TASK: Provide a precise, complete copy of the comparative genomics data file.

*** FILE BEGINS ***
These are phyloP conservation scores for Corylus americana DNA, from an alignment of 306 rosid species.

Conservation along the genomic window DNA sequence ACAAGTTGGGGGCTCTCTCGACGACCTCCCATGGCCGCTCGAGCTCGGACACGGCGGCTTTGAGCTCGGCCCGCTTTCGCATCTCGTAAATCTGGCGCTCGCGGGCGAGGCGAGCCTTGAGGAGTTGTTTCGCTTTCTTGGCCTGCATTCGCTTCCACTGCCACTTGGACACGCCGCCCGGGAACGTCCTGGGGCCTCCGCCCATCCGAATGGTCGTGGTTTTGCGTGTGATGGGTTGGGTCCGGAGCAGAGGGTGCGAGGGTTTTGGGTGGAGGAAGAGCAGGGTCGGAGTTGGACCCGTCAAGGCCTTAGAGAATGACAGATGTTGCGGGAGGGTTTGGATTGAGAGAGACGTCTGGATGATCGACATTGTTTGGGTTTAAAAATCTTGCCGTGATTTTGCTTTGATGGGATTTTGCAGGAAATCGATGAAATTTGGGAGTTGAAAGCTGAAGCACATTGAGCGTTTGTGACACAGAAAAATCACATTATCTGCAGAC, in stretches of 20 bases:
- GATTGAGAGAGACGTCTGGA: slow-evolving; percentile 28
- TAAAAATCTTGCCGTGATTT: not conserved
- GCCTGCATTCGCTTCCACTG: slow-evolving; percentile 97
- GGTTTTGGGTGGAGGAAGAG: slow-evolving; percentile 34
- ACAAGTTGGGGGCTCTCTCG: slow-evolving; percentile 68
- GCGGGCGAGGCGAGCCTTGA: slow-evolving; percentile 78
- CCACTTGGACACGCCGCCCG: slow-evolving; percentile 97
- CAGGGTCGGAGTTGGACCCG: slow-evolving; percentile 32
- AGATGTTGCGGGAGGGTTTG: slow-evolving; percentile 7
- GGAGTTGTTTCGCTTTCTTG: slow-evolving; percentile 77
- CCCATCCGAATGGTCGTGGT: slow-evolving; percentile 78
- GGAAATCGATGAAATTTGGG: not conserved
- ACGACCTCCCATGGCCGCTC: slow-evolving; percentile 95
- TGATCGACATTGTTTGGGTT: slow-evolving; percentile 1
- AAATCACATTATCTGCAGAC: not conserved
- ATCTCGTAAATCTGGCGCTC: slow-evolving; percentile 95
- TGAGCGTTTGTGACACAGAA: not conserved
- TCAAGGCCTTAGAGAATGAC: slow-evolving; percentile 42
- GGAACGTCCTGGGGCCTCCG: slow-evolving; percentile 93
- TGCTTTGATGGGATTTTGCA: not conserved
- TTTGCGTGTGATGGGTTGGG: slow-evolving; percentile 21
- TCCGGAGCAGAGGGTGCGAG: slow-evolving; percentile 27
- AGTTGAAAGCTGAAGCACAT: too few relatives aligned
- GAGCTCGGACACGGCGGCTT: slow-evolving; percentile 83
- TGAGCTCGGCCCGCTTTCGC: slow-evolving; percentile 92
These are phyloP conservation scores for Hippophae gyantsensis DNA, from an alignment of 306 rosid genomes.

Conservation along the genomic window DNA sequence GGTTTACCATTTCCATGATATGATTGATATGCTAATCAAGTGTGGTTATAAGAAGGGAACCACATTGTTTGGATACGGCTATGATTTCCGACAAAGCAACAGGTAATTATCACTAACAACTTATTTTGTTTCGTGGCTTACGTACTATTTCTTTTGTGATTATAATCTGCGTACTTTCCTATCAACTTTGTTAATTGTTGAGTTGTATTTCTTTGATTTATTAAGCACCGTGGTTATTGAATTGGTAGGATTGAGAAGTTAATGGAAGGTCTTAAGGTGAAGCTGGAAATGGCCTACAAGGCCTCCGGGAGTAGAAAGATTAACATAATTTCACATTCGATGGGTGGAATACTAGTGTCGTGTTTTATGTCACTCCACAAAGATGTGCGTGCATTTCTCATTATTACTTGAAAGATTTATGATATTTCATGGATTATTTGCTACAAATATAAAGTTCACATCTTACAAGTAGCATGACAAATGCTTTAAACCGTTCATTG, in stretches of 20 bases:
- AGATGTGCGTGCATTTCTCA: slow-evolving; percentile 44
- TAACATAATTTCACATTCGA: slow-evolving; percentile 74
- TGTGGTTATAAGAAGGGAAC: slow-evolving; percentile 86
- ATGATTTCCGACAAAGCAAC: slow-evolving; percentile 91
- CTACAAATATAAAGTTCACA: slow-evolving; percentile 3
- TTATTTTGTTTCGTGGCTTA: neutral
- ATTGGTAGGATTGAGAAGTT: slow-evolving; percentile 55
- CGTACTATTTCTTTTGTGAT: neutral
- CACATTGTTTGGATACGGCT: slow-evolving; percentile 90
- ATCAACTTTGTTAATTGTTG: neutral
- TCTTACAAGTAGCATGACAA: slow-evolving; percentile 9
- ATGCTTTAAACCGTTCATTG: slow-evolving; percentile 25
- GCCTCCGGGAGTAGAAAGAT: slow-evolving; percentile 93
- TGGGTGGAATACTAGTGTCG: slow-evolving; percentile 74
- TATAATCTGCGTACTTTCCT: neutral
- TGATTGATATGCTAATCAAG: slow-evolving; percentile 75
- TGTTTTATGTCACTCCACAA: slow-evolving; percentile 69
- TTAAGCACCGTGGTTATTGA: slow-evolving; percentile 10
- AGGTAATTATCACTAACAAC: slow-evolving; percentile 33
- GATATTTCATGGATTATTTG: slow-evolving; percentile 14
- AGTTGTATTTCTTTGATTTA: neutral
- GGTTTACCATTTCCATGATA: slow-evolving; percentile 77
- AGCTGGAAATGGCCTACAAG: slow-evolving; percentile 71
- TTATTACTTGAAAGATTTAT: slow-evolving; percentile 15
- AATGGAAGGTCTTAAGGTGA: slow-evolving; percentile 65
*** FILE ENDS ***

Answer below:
These are phyloP conservation scores for Corylus americana DNA, from an alignment of 306 rosid species.

Conservation along the genomic window DNA sequence ACAAGTTGGGGGCTCTCTCGACGACCTCCCATGGCCGCTCGAGCTCGGACACGGCGGCTTTGAGCTCGGCCCGCTTTCGCATCTCGTAAATCTGGCGCTCGCGGGCGAGGCGAGCCTTGAGGAGTTGTTTCGCTTTCTTGGCCTGCATTCGCTTCCACTGCCACTTGGACACGCCGCCCGGGAACGTCCTGGGGCCTCCGCCCATCCGAATGGTCGTGGTTTTGCGTGTGATGGGTTGGGTCCGGAGCAGAGGGTGCGAGGGTTTTGGGTGGAGGAAGAGCAGGGTCGGAGTTGGACCCGTCAAGGCCTTAGAGAATGACAGATGTTGCGGGAGGGTTTGGATTGAGAGAGACGTCTGGATGATCGACATTGTTTGGGTTTAAAAATCTTGCCGTGATTTTGCTTTGATGGGATTTTGCAGGAAATCGATGAAATTTGGGAGTTGAAAGCTGAAGCACATTGAGCGTTTGTGACACAGAAAAATCACATTATCTGCAGAC, in stretches of 20 bases:
- GATTGAGAGAGACGTCTGGA: slow-evolving; percentile 28
- TAAAAATCTTGCCGTGATTT: not conserved
- GCCTGCATTCGCTTCCACTG: slow-evolving; percentile 97
- GGTTTTGGGTGGAGGAAGAG: slow-evolving; percentile 34
- ACAAGTTGGGGGCTCTCTCG: slow-evolving; percentile 68
- GCGGGCGAGGCGAGCCTTGA: slow-evolving; percentile 78
- CCACTTGGACACGCCGCCCG: slow-evolving; percentile 97
- CAGGGTCGGAGTTGGACCCG: slow-evolving; percentile 32
- AGATGTTGCGGGAGGGTTTG: slow-evolving; percentile 7
- GGAGTTGTTTCGCTTTCTTG: slow-evolving; percentile 77
- CCCATCCGAATGGTCGTGGT: slow-evolving; percentile 78
- GGAAATCGATGAAATTTGGG: not conserved
- ACGACCTCCCATGGCCGCTC: slow-evolving; percentile 95
- TGATCGACATTGTTTGGGTT: slow-evolving; percentile 1
- AAATCACATTATCTGCAGAC: not conserved
- ATCTCGTAAATCTGGCGCTC: slow-evolving; percentile 95
- TGAGCGTTTGTGACACAGAA: not conserved
- TCAAGGCCTTAGAGAATGAC: slow-evolving; percentile 42
- GGAACGTCCTGGGGCCTCCG: slow-evolving; percentile 93
- TGCTTTGATGGGATTTTGCA: not conserved
- TTTGCGTGTGATGGGTTGGG: slow-evolving; percentile 21
- TCCGGAGCAGAGGGTGCGAG: slow-evolving; percentile 27
- AGTTGAAAGCTGAAGCACAT: too few relatives aligned
- GAGCTCGGACACGGCGGCTT: slow-evolving; percentile 83
- TGAGCTCGGCCCGCTTTCGC: slow-evolving; percentile 92
These are phyloP conservation scores for Hippophae gyantsensis DNA, from an alignment of 306 rosid genomes.

Conservation along the genomic window DNA sequence GGTTTACCATTTCCATGATATGATTGATATGCTAATCAAGTGTGGTTATAAGAAGGGAACCACATTGTTTGGATACGGCTATGATTTCCGACAAAGCAACAGGTAATTATCACTAACAACTTATTTTGTTTCGTGGCTTACGTACTATTTCTTTTGTGATTATAATCTGCGTACTTTCCTATCAACTTTGTTAATTGTTGAGTTGTATTTCTTTGATTTATTAAGCACCGTGGTTATTGAATTGGTAGGATTGAGAAGTTAATGGAAGGTCTTAAGGTGAAGCTGGAAATGGCCTACAAGGCCTCCGGGAGTAGAAAGATTAACATAATTTCACATTCGATGGGTGGAATACTAGTGTCGTGTTTTATGTCACTCCACAAAGATGTGCGTGCATTTCTCATTATTACTTGAAAGATTTATGATATTTCATGGATTATTTGCTACAAATATAAAGTTCACATCTTACAAGTAGCATGACAAATGCTTTAAACCGTTCATTG, in stretches of 20 bases:
- AGATGTGCGTGCATTTCTCA: slow-evolving; percentile 44
- TAACATAATTTCACATTCGA: slow-evolving; percentile 74
- TGTGGTTATAAGAAGGGAAC: slow-evolving; percentile 86
- ATGATTTCCGACAAAGCAAC: slow-evolving; percentile 91
- CTACAAATATAAAGTTCACA: slow-evolving; percentile 3
- TTATTTTGTTTCGTGGCTTA: neutral
- ATTGGTAGGATTGAGAAGTT: slow-evolving; percentile 55
- CGTACTATTTCTTTTGTGAT: neutral
- CACATTGTTTGGATACGGCT: slow-evolving; percentile 90
- ATCAACTTTGTTAATTGTTG: neutral
- TCTTACAAGTAGCATGACAA: slow-evolving; percentile 9
- ATGCTTTAAACCGTTCATTG: slow-evolving; percentile 25
- GCCTCCGGGAGTAGAAAGAT: slow-evolving; percentile 93
- TGGGTGGAATACTAGTGTCG: slow-evolving; percentile 74
- TATAATCTGCGTACTTTCCT: neutral
- TGATTGATATGCTAATCAAG: slow-evolving; percentile 75
- TGTTTTATGTCACTCCACAA: slow-evolving; percentile 69
- TTAAGCACCGTGGTTATTGA: slow-evolving; percentile 10
- AGGTAATTATCACTAACAAC: slow-evolving; percentile 33
- GATATTTCATGGATTATTTG: slow-evolving; percentile 14
- AGTTGTATTTCTTTGATTTA: neutral
- GGTTTACCATTTCCATGATA: slow-evolving; percentile 77
- AGCTGGAAATGGCCTACAAG: slow-evolving; percentile 71
- TTATTACTTGAAAGATTTAT: slow-evolving; percentile 15
- AATGGAAGGTCTTAAGGTGA: slow-evolving; percentile 65